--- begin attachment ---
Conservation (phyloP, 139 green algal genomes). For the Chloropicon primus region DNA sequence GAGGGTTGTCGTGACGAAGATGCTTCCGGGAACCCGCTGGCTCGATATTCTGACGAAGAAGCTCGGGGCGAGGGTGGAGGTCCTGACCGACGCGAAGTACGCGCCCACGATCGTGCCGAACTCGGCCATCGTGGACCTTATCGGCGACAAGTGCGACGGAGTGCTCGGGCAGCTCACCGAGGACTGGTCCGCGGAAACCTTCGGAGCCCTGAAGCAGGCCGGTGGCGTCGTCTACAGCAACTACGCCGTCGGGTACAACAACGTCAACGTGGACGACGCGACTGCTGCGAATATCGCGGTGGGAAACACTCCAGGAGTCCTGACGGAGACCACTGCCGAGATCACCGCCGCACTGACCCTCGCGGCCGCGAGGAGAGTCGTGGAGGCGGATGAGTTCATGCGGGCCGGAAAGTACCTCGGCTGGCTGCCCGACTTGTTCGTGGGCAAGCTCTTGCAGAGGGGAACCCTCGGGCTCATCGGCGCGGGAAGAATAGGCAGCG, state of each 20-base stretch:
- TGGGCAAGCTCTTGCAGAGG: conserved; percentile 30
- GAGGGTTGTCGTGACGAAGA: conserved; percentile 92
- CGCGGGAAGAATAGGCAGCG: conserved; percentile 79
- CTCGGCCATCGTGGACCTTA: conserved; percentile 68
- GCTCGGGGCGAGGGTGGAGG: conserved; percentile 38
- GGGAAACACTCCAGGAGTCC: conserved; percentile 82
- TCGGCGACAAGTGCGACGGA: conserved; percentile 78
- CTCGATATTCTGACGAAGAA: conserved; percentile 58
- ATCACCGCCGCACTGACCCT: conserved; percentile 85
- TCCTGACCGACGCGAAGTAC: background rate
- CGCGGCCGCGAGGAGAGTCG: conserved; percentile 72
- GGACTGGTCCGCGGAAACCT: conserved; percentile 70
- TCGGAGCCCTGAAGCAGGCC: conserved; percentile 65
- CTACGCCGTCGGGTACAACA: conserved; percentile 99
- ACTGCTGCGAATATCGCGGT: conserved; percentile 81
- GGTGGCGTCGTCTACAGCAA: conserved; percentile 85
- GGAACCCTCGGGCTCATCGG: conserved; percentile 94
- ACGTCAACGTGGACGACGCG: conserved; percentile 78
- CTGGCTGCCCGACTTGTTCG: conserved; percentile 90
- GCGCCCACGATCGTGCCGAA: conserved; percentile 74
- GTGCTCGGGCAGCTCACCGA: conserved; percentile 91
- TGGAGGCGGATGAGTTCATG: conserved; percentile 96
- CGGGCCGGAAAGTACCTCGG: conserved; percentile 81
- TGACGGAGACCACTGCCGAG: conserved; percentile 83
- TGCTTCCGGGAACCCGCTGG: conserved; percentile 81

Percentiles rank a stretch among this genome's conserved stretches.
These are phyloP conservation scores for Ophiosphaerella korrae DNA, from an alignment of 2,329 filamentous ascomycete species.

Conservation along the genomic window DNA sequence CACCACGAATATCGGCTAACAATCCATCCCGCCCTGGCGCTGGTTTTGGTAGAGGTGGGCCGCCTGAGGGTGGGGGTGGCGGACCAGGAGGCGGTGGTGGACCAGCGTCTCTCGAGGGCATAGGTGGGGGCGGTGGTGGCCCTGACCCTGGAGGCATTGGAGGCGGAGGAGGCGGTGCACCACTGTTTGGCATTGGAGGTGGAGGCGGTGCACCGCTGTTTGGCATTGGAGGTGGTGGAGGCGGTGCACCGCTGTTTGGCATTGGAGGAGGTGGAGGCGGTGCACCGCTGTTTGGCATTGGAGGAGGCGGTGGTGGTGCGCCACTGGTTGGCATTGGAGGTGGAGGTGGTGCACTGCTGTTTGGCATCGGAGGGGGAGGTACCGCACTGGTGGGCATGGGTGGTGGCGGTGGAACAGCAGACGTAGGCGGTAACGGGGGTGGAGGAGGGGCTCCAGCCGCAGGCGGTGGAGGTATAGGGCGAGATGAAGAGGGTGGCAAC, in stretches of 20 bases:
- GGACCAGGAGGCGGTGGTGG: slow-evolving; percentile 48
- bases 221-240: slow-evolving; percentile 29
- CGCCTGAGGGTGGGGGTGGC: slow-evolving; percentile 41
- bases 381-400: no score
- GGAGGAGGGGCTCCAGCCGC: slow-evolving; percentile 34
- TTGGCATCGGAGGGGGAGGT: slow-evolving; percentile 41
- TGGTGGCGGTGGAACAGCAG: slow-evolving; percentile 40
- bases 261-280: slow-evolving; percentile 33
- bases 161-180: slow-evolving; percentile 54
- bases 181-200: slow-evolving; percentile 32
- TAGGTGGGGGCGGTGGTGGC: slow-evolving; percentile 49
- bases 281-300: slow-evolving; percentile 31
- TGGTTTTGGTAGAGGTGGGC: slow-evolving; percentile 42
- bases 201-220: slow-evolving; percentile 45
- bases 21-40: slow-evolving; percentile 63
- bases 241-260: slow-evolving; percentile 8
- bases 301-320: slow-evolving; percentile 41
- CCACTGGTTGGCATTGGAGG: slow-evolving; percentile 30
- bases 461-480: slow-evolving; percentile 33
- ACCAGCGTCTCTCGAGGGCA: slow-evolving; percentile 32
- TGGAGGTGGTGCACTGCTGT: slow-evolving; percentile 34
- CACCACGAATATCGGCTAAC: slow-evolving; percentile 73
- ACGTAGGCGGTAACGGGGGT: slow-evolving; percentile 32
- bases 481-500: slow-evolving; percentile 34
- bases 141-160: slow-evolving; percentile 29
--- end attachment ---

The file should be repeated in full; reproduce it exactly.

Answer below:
Conservation (phyloP, 139 green algal genomes). For the Chloropicon primus region DNA sequence GAGGGTTGTCGTGACGAAGATGCTTCCGGGAACCCGCTGGCTCGATATTCTGACGAAGAAGCTCGGGGCGAGGGTGGAGGTCCTGACCGACGCGAAGTACGCGCCCACGATCGTGCCGAACTCGGCCATCGTGGACCTTATCGGCGACAAGTGCGACGGAGTGCTCGGGCAGCTCACCGAGGACTGGTCCGCGGAAACCTTCGGAGCCCTGAAGCAGGCCGGTGGCGTCGTCTACAGCAACTACGCCGTCGGGTACAACAACGTCAACGTGGACGACGCGACTGCTGCGAATATCGCGGTGGGAAACACTCCAGGAGTCCTGACGGAGACCACTGCCGAGATCACCGCCGCACTGACCCTCGCGGCCGCGAGGAGAGTCGTGGAGGCGGATGAGTTCATGCGGGCCGGAAAGTACCTCGGCTGGCTGCCCGACTTGTTCGTGGGCAAGCTCTTGCAGAGGGGAACCCTCGGGCTCATCGGCGCGGGAAGAATAGGCAGCG, state of each 20-base stretch:
- TGGGCAAGCTCTTGCAGAGG: conserved; percentile 30
- GAGGGTTGTCGTGACGAAGA: conserved; percentile 92
- CGCGGGAAGAATAGGCAGCG: conserved; percentile 79
- CTCGGCCATCGTGGACCTTA: conserved; percentile 68
- GCTCGGGGCGAGGGTGGAGG: conserved; percentile 38
- GGGAAACACTCCAGGAGTCC: conserved; percentile 82
- TCGGCGACAAGTGCGACGGA: conserved; percentile 78
- CTCGATATTCTGACGAAGAA: conserved; percentile 58
- ATCACCGCCGCACTGACCCT: conserved; percentile 85
- TCCTGACCGACGCGAAGTAC: background rate
- CGCGGCCGCGAGGAGAGTCG: conserved; percentile 72
- GGACTGGTCCGCGGAAACCT: conserved; percentile 70
- TCGGAGCCCTGAAGCAGGCC: conserved; percentile 65
- CTACGCCGTCGGGTACAACA: conserved; percentile 99
- ACTGCTGCGAATATCGCGGT: conserved; percentile 81
- GGTGGCGTCGTCTACAGCAA: conserved; percentile 85
- GGAACCCTCGGGCTCATCGG: conserved; percentile 94
- ACGTCAACGTGGACGACGCG: conserved; percentile 78
- CTGGCTGCCCGACTTGTTCG: conserved; percentile 90
- GCGCCCACGATCGTGCCGAA: conserved; percentile 74
- GTGCTCGGGCAGCTCACCGA: conserved; percentile 91
- TGGAGGCGGATGAGTTCATG: conserved; percentile 96
- CGGGCCGGAAAGTACCTCGG: conserved; percentile 81
- TGACGGAGACCACTGCCGAG: conserved; percentile 83
- TGCTTCCGGGAACCCGCTGG: conserved; percentile 81

Percentiles rank a stretch among this genome's conserved stretches.
These are phyloP conservation scores for Ophiosphaerella korrae DNA, from an alignment of 2,329 filamentous ascomycete species.

Conservation along the genomic window DNA sequence CACCACGAATATCGGCTAACAATCCATCCCGCCCTGGCGCTGGTTTTGGTAGAGGTGGGCCGCCTGAGGGTGGGGGTGGCGGACCAGGAGGCGGTGGTGGACCAGCGTCTCTCGAGGGCATAGGTGGGGGCGGTGGTGGCCCTGACCCTGGAGGCATTGGAGGCGGAGGAGGCGGTGCACCACTGTTTGGCATTGGAGGTGGAGGCGGTGCACCGCTGTTTGGCATTGGAGGTGGTGGAGGCGGTGCACCGCTGTTTGGCATTGGAGGAGGTGGAGGCGGTGCACCGCTGTTTGGCATTGGAGGAGGCGGTGGTGGTGCGCCACTGGTTGGCATTGGAGGTGGAGGTGGTGCACTGCTGTTTGGCATCGGAGGGGGAGGTACCGCACTGGTGGGCATGGGTGGTGGCGGTGGAACAGCAGACGTAGGCGGTAACGGGGGTGGAGGAGGGGCTCCAGCCGCAGGCGGTGGAGGTATAGGGCGAGATGAAGAGGGTGGCAAC, in stretches of 20 bases:
- GGACCAGGAGGCGGTGGTGG: slow-evolving; percentile 48
- bases 221-240: slow-evolving; percentile 29
- CGCCTGAGGGTGGGGGTGGC: slow-evolving; percentile 41
- bases 381-400: no score
- GGAGGAGGGGCTCCAGCCGC: slow-evolving; percentile 34
- TTGGCATCGGAGGGGGAGGT: slow-evolving; percentile 41
- TGGTGGCGGTGGAACAGCAG: slow-evolving; percentile 40
- bases 261-280: slow-evolving; percentile 33
- bases 161-180: slow-evolving; percentile 54
- bases 181-200: slow-evolving; percentile 32
- TAGGTGGGGGCGGTGGTGGC: slow-evolving; percentile 49
- bases 281-300: slow-evolving; percentile 31
- TGGTTTTGGTAGAGGTGGGC: slow-evolving; percentile 42
- bases 201-220: slow-evolving; percentile 45
- bases 21-40: slow-evolving; percentile 63
- bases 241-260: slow-evolving; percentile 8
- bases 301-320: slow-evolving; percentile 41
- CCACTGGTTGGCATTGGAGG: slow-evolving; percentile 30
- bases 461-480: slow-evolving; percentile 33
- ACCAGCGTCTCTCGAGGGCA: slow-evolving; percentile 32
- TGGAGGTGGTGCACTGCTGT: slow-evolving; percentile 34
- CACCACGAATATCGGCTAAC: slow-evolving; percentile 73
- ACGTAGGCGGTAACGGGGGT: slow-evolving; percentile 32
- bases 481-500: slow-evolving; percentile 34
- bases 141-160: slow-evolving; percentile 29